IE 11 is not supported. For an optimal experience visit our site on another browser.

Face masks are not the best protection against the virus — but that's not stopping the scammers

"It seems very predatory from my perspective,” said one company spokesperson whose product has been repackaged and resold under a different purpose.
Image: Medical Facemask
A man riding the subway wears a medical facemark out of concern over the Coronavirus in New York City on Feb. 2, 2020.Robert Nickelsberg / Getty Images file

Surging demand for face masks to protect against the spread of coronavirus has led to soaring prices and counterfeit products, forcing online retailers to tighten their policies and even kick some sellers off the platform.

A pack of five 3M face masks is currently selling for almost $200 on, approximately five times what the same pack cost just one month ago. Amazon shoppers who purchased a 20-pack of 3M masks listed at over $100 described the product as “fake,” warning people to “[stay] away” and noting that it was “Shameful that people are capitalizing on public health fears like this.”

Amazon and Walmart are marketplaces as well as retailers. As platforms, the two companies connect merchants with shoppers and take a commission on each sale. In the cases found by NBC, Amazon and Walmart are not the direct sellers but third-party companies using the site to hawk products. Amazon did not respond to NBC News request for comment on the price of face masks available on its site, but last week it did warn sellers that it will remove listings claiming to cure or treat coronavirus.

“It is against our marketplace policy to have items that have false or misleading claims, or to sell counterfeit or fraudulent goods,” Walmart told NBC News in an emailed statement. “If we are made aware of a product that violates one of our policies, it will be removed from our marketplace. Whether shopping online or in stores, we work hard to ensure our customers have a great shopping experience.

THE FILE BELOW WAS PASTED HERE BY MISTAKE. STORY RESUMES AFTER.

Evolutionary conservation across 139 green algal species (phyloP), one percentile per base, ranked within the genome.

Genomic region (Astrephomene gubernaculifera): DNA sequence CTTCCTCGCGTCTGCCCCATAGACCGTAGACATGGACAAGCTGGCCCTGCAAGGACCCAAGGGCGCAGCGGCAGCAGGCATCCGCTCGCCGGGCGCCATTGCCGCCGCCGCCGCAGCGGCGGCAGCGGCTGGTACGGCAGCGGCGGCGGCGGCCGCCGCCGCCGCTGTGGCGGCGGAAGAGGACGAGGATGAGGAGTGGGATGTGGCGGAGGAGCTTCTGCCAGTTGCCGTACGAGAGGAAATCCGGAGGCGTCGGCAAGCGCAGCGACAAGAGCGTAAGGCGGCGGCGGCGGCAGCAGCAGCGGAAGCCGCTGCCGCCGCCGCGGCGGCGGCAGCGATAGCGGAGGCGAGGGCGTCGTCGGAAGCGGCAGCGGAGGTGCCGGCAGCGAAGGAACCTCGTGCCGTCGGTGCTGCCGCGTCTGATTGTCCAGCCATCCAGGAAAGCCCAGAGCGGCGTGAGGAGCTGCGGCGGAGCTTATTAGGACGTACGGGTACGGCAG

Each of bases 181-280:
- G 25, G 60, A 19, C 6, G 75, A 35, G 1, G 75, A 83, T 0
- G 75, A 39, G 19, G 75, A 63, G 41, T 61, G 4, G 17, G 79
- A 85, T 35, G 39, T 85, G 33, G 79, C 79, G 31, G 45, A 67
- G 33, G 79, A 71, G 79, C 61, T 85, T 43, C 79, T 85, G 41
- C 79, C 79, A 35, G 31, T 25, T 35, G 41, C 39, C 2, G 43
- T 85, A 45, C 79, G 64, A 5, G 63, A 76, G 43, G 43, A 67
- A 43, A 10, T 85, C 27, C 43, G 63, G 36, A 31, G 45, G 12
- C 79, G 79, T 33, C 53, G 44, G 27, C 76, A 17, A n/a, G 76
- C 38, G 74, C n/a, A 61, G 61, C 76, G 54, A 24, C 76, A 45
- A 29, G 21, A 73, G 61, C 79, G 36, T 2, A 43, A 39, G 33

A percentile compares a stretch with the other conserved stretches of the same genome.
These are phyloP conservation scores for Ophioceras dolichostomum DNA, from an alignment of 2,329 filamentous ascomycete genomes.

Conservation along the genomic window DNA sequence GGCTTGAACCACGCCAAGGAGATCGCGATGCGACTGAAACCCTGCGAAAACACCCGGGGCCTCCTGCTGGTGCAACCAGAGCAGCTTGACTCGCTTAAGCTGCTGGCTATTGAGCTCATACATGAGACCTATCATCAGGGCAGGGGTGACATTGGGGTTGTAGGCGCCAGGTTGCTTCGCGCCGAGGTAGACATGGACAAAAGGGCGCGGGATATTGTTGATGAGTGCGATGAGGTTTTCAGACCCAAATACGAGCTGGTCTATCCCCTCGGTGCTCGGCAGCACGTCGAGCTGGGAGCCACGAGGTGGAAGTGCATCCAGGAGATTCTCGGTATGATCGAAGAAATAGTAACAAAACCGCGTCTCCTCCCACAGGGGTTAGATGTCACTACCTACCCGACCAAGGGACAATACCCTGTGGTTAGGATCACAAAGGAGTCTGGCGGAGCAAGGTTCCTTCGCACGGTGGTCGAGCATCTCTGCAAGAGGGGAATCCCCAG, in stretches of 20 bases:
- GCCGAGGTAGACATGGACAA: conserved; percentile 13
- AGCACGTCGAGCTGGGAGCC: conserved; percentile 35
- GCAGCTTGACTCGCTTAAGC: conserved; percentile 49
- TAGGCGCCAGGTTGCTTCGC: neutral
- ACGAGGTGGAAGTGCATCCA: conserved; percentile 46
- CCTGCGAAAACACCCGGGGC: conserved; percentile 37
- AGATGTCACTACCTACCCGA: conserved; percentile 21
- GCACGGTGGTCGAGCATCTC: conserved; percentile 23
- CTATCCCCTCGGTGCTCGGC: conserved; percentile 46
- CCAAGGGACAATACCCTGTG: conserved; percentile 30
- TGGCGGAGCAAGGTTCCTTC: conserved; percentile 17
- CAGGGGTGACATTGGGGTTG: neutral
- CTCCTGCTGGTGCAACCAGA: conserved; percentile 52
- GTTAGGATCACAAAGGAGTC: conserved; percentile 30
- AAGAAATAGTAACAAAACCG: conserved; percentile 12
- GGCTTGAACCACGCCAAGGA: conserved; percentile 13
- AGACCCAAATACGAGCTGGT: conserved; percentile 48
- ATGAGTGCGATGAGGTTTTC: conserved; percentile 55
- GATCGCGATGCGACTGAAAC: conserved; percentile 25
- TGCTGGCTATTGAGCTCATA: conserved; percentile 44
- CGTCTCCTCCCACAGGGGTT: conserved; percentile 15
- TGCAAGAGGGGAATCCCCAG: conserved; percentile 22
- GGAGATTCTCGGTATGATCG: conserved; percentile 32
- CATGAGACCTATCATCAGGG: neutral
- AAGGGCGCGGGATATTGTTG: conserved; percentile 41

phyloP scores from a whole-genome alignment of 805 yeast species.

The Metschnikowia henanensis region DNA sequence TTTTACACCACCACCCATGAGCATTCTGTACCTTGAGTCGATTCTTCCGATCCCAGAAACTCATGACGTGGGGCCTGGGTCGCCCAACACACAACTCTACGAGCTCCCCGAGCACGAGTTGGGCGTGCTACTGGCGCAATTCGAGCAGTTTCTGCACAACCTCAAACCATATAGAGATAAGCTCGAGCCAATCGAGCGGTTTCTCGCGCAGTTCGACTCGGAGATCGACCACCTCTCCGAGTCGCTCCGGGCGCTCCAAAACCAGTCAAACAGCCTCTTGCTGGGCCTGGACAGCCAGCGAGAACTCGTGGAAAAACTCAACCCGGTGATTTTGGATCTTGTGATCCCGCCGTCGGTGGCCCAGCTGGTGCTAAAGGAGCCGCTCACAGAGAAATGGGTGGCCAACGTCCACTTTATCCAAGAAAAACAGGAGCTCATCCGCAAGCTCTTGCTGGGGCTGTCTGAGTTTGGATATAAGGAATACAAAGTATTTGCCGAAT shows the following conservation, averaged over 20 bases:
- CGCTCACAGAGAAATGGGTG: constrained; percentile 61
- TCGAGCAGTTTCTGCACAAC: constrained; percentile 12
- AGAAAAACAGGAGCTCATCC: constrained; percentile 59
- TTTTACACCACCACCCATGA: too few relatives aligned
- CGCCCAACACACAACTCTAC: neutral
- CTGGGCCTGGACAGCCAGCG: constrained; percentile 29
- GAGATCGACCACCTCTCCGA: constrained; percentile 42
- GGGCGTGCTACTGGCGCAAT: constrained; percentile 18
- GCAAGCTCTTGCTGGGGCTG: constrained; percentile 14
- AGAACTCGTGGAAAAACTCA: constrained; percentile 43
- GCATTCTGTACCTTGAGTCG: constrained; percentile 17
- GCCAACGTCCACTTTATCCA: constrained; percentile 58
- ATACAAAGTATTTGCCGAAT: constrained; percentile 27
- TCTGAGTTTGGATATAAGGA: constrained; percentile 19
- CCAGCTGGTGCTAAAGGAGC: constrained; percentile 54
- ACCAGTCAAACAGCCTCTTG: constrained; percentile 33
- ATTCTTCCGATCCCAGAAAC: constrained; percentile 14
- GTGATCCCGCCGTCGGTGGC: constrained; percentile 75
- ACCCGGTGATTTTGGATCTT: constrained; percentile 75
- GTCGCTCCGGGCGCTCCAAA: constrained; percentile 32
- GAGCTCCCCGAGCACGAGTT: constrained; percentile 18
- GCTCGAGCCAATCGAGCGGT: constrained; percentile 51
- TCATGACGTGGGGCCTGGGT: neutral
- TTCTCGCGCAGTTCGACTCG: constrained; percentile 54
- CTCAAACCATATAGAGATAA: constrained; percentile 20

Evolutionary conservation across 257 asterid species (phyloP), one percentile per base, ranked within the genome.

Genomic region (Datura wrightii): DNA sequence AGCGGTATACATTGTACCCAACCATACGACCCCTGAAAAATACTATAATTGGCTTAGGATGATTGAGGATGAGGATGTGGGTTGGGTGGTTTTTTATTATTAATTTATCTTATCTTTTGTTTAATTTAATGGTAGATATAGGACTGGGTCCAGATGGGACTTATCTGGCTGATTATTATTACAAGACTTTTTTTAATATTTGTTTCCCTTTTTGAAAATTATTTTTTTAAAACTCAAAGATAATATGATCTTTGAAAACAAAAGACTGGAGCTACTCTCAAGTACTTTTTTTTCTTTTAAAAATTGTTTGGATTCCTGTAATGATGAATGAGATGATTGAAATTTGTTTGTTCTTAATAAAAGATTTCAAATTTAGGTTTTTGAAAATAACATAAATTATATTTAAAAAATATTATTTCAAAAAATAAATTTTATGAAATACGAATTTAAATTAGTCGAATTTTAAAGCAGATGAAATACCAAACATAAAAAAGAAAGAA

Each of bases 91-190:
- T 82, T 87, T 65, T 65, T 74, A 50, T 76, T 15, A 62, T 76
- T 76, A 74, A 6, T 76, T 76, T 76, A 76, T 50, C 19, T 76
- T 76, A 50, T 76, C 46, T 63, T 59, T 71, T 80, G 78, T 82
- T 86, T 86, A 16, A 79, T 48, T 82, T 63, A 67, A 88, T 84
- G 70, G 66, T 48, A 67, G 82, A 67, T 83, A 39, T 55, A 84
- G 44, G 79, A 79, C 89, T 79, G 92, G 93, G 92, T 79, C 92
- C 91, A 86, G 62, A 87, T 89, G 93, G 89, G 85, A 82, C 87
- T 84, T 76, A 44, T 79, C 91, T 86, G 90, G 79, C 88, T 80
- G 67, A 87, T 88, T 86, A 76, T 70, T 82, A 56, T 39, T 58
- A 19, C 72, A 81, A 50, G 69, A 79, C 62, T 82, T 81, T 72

As companies crack down on misleading health claims, third-party sellers look for other ways to capitalize on consumer fears about contracting the virus, which has claimed nearly 2,800 lives and infected more than 80,000 people.

Frequent hand-washing, not wearing a face mask, is the most important step the public can take to prevent the spread of the coronavirus, the World Health Organization said Thursday.

Michael Ryan, the executive director of the WHO Health Emergencies Program, addressed the use of face masks during a media briefing. The WHO stance regarding surgical masks being worn by the general public is that only those who are already sick with a respiratory illness should wear them, he said.

But as fears peak, a circle of furtive sellers lurk online, waiting to make a quick buck. A third-party seller on sold a set of two “approved face safety breathing respiratory N-95” masks for $29.99 under the brand name Ridgerock Tools. But the company told NBC News that the seller, JABETC, is not an authorized seller of its products and does not sell on The company stopped distributing these types of masks two years ago so the masks may be expired, said Mark Ching, a financial manager with Ridgerock Tools, a safety and home tools distribution company based in California.

“Whoever this person is must have gotten a hold of our product and unboxed them and sold them in packs of two,” he said. “Obviously it was something done in response to the crisis. It seems very predatory from my perspective.” removed the Ridgerock Tools mask listing after it was contacted for comment by NBC News.

Several masks under the 3M brand, one of the largest manufacturers of medical equipment in the U.S., were sent to Amazon shoppers in broken boxes and one package of 20 masks sold from anywhere between $100 and $110 by third-party sellers. A pack of 3M N95 masks are selling for $129.99 on by Preferred Pharmacy Plus. A box of 20 of the same mask typically sell for around $20. 3M did not respond to NBC News’ request for comment.

A few sellers have also listed hand sanitizer at exorbitant prices. One 8.5 ounce bottle of hand sanitizer is listed on at $153.33, with only five currently left in stock. A 1.5 ounce of Kleenex brand foam hand sanitizer is listed on Amazon’s marketplace at $150.47.

Amazon did not respond to NBC News’ request for comment on surge pricing, but it told NBC News that it has blocked or removed more than 1 million products that made suspect or misleading claims about the coronavirus.

Amazon has come under fire in the past after third-party sellers on its marketplace hiked up prices for bottled water after Hurricane Irma in 2017. While the company is trying to stay ahead of nefarious sellers, ultimately it’s a long game of whack-a-mole.